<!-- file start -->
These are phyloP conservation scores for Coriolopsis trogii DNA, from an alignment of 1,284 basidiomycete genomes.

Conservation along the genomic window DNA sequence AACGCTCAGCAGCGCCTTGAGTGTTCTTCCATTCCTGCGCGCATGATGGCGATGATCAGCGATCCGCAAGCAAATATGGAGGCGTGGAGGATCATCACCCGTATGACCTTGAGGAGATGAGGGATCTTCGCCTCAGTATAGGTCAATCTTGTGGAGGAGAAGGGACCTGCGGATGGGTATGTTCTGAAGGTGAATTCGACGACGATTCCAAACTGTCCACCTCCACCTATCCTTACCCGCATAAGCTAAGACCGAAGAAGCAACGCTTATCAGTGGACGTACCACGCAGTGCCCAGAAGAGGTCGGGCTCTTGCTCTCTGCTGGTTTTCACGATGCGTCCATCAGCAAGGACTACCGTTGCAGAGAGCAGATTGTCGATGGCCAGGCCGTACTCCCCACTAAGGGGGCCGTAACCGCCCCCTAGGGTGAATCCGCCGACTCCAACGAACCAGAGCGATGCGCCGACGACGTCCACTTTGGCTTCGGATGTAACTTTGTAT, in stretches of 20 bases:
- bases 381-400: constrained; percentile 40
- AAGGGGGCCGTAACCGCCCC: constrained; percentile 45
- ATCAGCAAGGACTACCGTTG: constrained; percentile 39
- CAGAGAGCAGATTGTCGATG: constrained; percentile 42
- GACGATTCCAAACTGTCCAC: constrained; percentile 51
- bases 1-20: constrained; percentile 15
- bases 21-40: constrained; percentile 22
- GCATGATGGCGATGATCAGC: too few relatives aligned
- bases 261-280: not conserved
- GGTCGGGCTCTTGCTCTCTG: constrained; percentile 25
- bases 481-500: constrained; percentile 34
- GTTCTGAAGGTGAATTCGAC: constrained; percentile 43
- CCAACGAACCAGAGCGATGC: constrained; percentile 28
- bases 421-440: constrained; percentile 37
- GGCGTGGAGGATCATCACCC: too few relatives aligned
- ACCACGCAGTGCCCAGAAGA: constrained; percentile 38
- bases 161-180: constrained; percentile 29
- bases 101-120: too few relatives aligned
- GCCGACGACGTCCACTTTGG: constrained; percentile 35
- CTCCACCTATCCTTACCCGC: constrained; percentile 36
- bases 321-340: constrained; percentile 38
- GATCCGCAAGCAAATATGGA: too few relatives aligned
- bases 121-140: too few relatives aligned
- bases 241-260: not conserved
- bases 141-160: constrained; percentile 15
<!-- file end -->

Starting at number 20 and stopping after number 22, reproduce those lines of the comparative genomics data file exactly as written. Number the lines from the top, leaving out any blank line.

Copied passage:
- bases 101-120: too few relatives aligned
- GCCGACGACGTCCACTTTGG: constrained; percentile 35
- CTCCACCTATCCTTACCCGC: constrained; percentile 36